As global demands on fresh water resources escalate, there are mounting pressures on natural systems and increasing needs to find sustainable solutions to address global water and sanitation challenges. My research investigates degradation of organics in water reuse systems and uses optical spectroscopic techniques for rapid tracking of contaminants in engineered systems. In natural systems, my research has delved into the biogeochemical processes that influence mobility of toxic trace elements, such as arsenic, and the transformation and natural degradation processes for aquatic organic contaminants. An important part of that is advancing our understanding of how natural organic matter (NOM) interacts with solutes, sediments, and microorganisms to influence water quality in pristine and polluted environments.
Water reuse, sanitation, and sustainability
Surface and ground water quality
NOM-microbe-trace element interactions
Atmospheric deposition and bioaerosols
PhD in Civil Engineering, University of Colorado
MS in Civil Engineering, University of Colorado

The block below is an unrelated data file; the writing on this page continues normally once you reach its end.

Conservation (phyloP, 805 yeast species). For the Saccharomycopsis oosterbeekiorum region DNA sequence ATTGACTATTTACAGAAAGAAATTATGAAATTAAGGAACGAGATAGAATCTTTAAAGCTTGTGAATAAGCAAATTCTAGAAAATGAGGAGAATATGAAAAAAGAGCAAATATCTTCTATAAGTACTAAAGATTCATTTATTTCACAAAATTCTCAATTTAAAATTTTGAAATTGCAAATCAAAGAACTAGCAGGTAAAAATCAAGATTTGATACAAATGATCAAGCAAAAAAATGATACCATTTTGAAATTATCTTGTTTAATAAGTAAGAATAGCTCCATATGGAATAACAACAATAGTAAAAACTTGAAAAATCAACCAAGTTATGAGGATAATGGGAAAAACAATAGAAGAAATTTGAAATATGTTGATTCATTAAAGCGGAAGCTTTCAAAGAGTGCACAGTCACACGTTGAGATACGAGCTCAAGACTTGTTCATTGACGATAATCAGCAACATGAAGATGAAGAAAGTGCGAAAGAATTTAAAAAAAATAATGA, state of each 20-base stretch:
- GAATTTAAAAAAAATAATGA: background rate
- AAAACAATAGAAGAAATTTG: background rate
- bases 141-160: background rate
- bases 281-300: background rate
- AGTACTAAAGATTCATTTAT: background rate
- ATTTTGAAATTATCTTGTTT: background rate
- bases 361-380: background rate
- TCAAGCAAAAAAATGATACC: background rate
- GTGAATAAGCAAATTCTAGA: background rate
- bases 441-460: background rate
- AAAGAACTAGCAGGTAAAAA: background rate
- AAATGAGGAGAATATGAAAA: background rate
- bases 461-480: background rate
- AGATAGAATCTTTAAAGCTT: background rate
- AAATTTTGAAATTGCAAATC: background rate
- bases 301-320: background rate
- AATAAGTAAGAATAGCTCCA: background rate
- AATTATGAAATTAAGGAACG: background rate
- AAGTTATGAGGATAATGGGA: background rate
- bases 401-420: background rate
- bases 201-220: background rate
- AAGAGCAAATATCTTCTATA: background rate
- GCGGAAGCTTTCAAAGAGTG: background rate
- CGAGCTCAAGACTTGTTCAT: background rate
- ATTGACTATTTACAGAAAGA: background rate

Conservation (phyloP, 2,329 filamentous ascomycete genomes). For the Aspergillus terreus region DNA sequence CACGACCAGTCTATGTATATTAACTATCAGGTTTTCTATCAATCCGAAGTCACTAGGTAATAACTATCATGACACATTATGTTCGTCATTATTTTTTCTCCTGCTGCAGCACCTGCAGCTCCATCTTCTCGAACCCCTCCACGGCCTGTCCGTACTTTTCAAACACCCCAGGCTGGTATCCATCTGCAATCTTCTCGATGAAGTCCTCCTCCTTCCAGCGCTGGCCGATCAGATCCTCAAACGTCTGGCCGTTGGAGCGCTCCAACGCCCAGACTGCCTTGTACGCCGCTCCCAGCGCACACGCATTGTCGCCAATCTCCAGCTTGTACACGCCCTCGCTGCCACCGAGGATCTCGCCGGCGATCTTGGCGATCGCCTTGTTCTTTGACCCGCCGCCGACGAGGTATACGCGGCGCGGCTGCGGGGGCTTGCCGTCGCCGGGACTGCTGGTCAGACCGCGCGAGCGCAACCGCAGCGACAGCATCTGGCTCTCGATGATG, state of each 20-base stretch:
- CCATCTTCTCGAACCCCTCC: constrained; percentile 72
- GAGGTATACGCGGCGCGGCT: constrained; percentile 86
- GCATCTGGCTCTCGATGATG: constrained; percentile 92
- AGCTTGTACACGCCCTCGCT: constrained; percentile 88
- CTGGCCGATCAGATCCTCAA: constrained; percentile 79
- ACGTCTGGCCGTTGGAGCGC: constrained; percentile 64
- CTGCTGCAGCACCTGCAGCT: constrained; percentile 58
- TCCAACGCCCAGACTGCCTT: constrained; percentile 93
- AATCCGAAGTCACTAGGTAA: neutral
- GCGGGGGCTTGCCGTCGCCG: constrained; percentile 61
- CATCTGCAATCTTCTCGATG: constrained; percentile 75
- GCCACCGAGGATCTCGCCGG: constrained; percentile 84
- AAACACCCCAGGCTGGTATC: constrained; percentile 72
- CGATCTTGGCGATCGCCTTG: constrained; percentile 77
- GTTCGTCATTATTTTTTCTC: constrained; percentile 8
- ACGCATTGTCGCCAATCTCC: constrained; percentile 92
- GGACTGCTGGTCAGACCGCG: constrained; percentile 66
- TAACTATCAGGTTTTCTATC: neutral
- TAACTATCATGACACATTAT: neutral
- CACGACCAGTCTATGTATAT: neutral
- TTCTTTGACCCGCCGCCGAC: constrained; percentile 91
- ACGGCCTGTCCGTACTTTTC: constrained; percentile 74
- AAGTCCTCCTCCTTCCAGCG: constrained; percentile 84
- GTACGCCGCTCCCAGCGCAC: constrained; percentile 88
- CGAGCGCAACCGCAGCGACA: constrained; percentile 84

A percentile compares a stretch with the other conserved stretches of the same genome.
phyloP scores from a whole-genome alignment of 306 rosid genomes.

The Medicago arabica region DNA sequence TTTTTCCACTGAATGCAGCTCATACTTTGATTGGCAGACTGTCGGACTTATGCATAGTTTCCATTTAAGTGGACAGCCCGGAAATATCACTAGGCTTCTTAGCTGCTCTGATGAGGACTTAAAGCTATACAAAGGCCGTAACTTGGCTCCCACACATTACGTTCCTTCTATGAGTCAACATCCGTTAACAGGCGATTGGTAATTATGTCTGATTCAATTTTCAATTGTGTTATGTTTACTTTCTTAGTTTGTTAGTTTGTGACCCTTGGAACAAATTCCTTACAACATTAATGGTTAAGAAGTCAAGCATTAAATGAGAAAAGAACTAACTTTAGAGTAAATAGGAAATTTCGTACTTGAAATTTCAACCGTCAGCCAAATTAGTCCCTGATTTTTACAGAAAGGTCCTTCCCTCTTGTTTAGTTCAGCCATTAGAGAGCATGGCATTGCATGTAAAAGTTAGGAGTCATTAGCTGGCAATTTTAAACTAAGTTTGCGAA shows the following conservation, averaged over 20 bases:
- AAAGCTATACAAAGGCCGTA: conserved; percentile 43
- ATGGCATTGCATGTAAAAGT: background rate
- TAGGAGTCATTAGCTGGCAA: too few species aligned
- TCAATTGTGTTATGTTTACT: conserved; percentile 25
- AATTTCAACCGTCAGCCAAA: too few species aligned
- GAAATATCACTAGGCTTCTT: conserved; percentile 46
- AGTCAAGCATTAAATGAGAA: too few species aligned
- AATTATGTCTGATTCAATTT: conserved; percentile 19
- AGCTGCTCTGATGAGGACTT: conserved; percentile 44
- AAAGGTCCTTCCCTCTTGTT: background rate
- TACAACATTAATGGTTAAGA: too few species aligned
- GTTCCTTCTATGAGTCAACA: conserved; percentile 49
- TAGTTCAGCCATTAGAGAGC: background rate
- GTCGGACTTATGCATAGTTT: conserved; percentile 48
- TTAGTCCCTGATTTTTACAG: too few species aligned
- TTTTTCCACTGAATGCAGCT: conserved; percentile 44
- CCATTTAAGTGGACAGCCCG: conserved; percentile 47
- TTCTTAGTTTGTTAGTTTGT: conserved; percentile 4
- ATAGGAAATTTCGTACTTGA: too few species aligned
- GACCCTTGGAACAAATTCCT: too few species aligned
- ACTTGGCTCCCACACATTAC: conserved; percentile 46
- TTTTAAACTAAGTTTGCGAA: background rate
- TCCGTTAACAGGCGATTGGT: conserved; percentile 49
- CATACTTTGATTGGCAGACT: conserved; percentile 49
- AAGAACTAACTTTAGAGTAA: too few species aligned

BS in Civil Engineering, University of South Florida
BA in Art, University of South Florida
July 2017. Lorelay Mendoza presents research on bacteria in Alvarado Creek to San Diego River Conservancy.
June 2017. Undergraduates on the IRES Sustainable Sanitation Project, Lauren Steinberg, Zoë Orandle, Kevin Clack, and Alexia Mackey (CPP) embark upon new research projects at UKZN, Durban, South Africa.
June 2017. Lorelay Mendoza receives prestigious MARC scholarship to support her undergraduate research.
May 2017. Lorelay Mendoza selected as an Honorable Mention in this year’s Best Student Presentation competition at the 2017 Southern California Academy of Sciences Annual Meeting for her poster, “Microbial Contributions to Organic Matter Optical Properties in Alvarado Creek During a Storm Event.”
March 2017. Undergrads Chelsi Pascua, Anita Sanchez, Lorelay Mendoza, and Teddy Mendoza and grad students Kristen Snyder, Joseph Wasswa, and Daniel Parsons present their research at the SDSU Student Research Symposium. Lorelay wins Provost's Award for best poster for her research on microorganism tracking in stormwater!!!